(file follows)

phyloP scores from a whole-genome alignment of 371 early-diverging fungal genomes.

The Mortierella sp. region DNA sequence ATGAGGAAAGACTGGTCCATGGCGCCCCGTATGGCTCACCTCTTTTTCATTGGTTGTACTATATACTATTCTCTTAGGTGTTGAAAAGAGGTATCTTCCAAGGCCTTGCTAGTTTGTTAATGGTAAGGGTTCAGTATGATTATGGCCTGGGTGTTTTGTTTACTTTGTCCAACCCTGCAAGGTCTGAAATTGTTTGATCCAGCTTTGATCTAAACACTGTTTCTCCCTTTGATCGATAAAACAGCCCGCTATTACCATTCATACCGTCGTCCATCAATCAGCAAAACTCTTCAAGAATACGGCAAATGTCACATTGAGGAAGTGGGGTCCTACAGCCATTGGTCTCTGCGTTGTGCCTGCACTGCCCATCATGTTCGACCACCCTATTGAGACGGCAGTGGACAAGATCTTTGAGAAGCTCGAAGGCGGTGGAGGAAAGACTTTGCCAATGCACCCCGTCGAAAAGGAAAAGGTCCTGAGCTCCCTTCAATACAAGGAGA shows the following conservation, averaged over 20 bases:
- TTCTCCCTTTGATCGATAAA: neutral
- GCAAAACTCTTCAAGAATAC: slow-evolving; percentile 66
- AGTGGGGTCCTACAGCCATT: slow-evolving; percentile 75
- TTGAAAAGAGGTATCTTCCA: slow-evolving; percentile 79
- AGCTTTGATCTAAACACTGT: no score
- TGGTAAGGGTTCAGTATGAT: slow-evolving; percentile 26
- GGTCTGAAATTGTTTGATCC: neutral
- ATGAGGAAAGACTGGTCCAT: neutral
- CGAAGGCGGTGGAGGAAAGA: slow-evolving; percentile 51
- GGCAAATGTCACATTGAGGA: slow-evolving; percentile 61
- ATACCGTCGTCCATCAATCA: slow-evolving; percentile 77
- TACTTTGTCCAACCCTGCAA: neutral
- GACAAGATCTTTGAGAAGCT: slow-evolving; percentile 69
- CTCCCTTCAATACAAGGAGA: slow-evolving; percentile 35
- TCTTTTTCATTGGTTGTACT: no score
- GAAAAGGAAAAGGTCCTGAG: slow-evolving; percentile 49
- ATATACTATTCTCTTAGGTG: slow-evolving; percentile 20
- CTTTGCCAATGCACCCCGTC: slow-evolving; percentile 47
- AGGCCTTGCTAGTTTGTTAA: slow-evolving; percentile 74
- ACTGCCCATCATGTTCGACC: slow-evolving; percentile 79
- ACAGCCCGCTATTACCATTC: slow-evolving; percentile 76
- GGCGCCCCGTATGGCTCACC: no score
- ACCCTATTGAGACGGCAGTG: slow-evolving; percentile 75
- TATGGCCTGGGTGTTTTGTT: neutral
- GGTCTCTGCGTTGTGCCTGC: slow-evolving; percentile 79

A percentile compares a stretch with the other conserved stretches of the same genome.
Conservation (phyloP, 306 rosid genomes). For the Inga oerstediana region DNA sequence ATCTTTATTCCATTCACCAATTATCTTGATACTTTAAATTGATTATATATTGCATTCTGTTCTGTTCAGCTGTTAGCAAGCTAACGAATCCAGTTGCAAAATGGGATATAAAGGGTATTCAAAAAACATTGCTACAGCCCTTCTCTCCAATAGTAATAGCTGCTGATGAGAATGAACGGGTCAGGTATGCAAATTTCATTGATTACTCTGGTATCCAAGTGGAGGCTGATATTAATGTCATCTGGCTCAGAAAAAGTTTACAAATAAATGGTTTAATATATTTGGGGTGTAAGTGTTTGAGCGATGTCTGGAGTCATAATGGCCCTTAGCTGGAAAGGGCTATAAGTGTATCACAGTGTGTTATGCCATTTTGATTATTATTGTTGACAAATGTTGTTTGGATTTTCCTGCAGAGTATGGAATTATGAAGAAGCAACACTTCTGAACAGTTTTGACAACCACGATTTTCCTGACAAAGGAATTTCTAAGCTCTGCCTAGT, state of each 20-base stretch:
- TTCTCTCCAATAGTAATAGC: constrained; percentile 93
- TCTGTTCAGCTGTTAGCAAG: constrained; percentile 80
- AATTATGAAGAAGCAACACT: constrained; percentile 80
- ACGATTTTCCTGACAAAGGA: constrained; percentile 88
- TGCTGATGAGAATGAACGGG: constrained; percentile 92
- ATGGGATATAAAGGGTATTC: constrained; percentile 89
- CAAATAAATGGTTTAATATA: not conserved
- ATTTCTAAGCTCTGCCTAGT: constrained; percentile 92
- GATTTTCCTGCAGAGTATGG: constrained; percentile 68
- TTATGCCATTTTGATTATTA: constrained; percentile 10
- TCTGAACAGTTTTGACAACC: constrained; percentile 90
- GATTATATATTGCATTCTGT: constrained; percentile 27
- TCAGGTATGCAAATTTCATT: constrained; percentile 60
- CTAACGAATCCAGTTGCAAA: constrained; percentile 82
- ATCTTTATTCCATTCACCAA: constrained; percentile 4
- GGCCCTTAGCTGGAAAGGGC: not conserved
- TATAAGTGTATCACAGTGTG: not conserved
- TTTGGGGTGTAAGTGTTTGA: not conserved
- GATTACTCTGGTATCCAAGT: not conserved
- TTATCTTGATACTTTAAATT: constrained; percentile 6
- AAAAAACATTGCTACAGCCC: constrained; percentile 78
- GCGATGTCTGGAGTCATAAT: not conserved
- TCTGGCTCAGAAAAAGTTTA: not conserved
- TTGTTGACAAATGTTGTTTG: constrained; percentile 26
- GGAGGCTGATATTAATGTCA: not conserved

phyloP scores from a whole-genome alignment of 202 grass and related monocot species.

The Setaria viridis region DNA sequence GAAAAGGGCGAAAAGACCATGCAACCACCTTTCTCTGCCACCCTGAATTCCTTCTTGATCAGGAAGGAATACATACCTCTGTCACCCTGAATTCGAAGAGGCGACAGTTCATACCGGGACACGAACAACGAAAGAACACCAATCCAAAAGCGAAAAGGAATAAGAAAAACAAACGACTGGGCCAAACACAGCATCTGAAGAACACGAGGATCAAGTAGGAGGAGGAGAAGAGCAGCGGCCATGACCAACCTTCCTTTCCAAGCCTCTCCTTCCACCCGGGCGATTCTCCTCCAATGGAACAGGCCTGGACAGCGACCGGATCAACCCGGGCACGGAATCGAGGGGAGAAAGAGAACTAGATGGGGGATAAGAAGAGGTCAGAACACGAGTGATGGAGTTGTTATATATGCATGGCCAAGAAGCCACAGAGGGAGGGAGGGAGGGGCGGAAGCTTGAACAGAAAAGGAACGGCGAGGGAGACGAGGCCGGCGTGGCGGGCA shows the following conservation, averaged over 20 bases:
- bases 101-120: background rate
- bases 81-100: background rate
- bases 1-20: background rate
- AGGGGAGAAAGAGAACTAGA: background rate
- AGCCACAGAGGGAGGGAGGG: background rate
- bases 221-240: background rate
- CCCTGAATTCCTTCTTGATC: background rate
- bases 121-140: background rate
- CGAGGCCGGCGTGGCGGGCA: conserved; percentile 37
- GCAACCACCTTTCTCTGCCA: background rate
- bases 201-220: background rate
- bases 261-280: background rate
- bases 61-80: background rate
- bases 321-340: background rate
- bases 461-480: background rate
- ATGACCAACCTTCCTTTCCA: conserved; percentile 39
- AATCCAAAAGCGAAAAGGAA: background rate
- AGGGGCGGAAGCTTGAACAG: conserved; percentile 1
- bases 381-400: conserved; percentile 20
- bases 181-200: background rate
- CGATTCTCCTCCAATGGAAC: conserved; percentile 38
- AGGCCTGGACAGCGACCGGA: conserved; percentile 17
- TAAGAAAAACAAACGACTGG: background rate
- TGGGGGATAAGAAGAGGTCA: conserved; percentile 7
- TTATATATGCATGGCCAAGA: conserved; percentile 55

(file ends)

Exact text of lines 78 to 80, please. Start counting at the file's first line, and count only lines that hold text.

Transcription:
- AGGCCTGGACAGCGACCGGA: conserved; percentile 17
- TAAGAAAAACAAACGACTGG: background rate
- TGGGGGATAAGAAGAGGTCA: conserved; percentile 7